Right off the bat let me say that as a Death of the Family tie-in, this issue was a complete failure. But as a fun Batman story in its own right it’s a success.
This really didn’t need to feature the Joker at all…and really, it doesn’t. He’s in the book for 3 panels total and he never says a word. In two of those scenes he might not actually be there at all but only figuratively. Yes, there’s a nod to the back-up story in Batman #14, but that’s it. Just a nod and an editor’s note. If you want to know any of the details about what Penguin and Joker’s meeting was all about you still would need to read Batman #14. This issue doesn’t even set up anything new with the Joker that Batman #14 didn’t even though the next 2 issues are being marketed as Death in the Family tie-ins as well. So if you’re just looking for more backstory to the Death of the Family, you won’t find it here. What you will find is a rather entertaining Clayface story.
Last issue ended with Poison Ivy being abducted by Penguin’s top henchman Ogilvy, leaving Batman in a burning building to confront Clayface who claims to be Ivy’s new husband. Here the story shifts primarily to Clayface both in the main story as well as the backup and that’s a good thing. Clayface needed a good story after how poorly he’s been treated in the New 52 so far. Up to this point he’s been little more than a mindless monster. A punching bag for Batman or Superman to beat up in yet another Arkham breakout. Here we see him as more of a sympathetic villain. A good approach considering how bad guys like Mr. Freeze and the Mad Hatter have grown less sympathetic in this past year. I do, however, still want to see a story in which Clayface is the primary villain (and more importantly, the guy is way, way overdue for an origin story). Here he’s more of a victim than anything.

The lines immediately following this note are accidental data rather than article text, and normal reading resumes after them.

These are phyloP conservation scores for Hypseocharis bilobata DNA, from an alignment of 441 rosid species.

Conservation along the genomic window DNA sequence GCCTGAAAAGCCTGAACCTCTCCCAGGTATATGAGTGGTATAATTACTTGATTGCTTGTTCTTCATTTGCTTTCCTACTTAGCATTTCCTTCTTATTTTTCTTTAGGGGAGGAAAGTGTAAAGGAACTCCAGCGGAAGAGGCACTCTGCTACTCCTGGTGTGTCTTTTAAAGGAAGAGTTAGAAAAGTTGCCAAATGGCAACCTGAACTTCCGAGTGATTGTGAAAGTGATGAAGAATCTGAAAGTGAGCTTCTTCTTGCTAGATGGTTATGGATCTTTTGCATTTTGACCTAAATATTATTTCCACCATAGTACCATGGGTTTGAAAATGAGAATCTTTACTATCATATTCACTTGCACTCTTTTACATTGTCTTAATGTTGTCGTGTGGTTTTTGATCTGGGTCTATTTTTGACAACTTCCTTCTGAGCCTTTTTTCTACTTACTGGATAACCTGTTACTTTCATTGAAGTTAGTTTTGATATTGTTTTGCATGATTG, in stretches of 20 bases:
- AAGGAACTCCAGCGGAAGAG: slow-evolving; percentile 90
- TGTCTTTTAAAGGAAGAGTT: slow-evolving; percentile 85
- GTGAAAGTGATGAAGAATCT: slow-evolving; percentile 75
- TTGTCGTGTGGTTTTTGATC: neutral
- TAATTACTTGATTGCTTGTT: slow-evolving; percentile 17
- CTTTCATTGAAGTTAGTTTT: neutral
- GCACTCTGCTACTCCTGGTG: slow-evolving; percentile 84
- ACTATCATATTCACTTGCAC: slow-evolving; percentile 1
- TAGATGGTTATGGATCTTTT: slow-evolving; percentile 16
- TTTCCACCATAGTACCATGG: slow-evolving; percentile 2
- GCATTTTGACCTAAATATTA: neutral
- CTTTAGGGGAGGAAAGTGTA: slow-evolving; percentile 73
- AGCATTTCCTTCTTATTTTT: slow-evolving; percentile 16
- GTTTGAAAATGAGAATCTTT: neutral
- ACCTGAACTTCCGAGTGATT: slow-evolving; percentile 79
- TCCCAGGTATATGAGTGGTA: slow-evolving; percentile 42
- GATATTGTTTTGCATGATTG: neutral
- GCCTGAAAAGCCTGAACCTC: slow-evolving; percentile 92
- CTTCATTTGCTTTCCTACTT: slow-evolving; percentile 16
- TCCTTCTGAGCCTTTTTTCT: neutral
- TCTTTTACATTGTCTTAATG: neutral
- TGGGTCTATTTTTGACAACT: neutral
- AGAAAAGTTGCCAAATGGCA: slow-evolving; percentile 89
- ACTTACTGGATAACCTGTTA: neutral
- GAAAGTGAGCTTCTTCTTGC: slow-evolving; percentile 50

John Layman does a great job of juggling all of these villains. Besides Clayface he also utilizes Poison Ivy to great effect (her influence is felt heavily on this story and that’s pretty impressive since she’s trapped in a box throughout most of the comic) and although Penguin leaves the story rather quickly it’s his henchman Ogilvy that’s the most well written of all these characters.
The comic’s strength comes from its stunning artwork and lively dialogue. Both Fabok and Andy Clarke (who does the backup story) do a fantastic job here. It’s a very good looking book. One page Fabok did in which he aligned a panel of Batman’s face with Joker’s grin was really something special and the suit that Batman uses to battle Clayface is the perfect example of the kind of fun this book provides. It’ll also take you back to your childhood when you went down the toy aisles to look at the Batman figures and sifted through row after row of “Night vision suit Batman! Fire suit Batman, Arctic adventure Batman! Helicopter Batman! Golden Glider Batman!” etc. etc. just hoping that the toy companies had made at least 1 villain or heaven forbid an Alfred or Gordon. Anyway, each page of this book pops. I’m glad Fabok was given his own title and now I want to see Clarke given his, he draws Gotham well and I want to see more of it. With the story…the stakes aren’t very high. Not high enough for a $4 book anyway. Although it’s easily one of the most energetic Batman comics I do wish that it had more of an impact on the rest of the titles instead of being Batman: The Dark Knight for those who want more laughs than gore.
It’s far from being a Death of the Family tie-in but it’s a step in the right direction for Clayface and an amusing break from Joker’s endless stalking or Scarecrow’s torture chamber. If you want good art and good dialogue, this is a great choice, but you’ll likely feel like more of a detective than Batman since the story is so predictable.